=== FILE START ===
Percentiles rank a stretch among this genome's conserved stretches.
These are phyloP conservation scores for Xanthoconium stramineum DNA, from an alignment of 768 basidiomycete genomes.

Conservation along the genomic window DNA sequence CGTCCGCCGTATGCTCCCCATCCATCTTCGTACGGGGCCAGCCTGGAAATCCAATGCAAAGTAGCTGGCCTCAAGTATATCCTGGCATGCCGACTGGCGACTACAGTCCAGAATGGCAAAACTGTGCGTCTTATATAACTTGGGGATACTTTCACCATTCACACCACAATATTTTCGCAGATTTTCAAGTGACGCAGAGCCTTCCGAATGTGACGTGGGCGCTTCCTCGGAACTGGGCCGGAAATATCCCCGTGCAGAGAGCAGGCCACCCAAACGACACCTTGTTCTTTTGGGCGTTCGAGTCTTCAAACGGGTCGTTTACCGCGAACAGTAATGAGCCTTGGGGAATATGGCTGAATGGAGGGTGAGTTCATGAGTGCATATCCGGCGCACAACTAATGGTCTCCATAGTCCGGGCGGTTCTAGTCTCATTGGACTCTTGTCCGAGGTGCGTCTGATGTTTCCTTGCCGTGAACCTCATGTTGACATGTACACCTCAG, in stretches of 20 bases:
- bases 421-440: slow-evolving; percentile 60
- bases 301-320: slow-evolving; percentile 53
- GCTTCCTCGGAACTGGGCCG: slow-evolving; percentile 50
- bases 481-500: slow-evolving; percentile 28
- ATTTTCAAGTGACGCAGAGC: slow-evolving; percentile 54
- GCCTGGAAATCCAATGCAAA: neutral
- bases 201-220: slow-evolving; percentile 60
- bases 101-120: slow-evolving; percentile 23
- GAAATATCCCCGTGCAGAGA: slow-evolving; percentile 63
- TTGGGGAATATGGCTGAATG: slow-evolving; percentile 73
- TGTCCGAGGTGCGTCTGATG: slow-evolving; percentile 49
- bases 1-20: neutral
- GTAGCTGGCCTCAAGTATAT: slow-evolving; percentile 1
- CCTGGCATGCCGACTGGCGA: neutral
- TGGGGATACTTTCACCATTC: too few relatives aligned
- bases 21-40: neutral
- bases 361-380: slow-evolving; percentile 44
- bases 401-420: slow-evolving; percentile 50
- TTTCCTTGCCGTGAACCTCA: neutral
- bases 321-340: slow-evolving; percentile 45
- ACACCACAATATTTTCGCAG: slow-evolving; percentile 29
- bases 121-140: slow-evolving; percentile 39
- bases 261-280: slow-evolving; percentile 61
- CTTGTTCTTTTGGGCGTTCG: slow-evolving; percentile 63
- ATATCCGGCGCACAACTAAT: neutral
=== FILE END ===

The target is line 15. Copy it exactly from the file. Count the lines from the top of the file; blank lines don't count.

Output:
- bases 1-20: neutral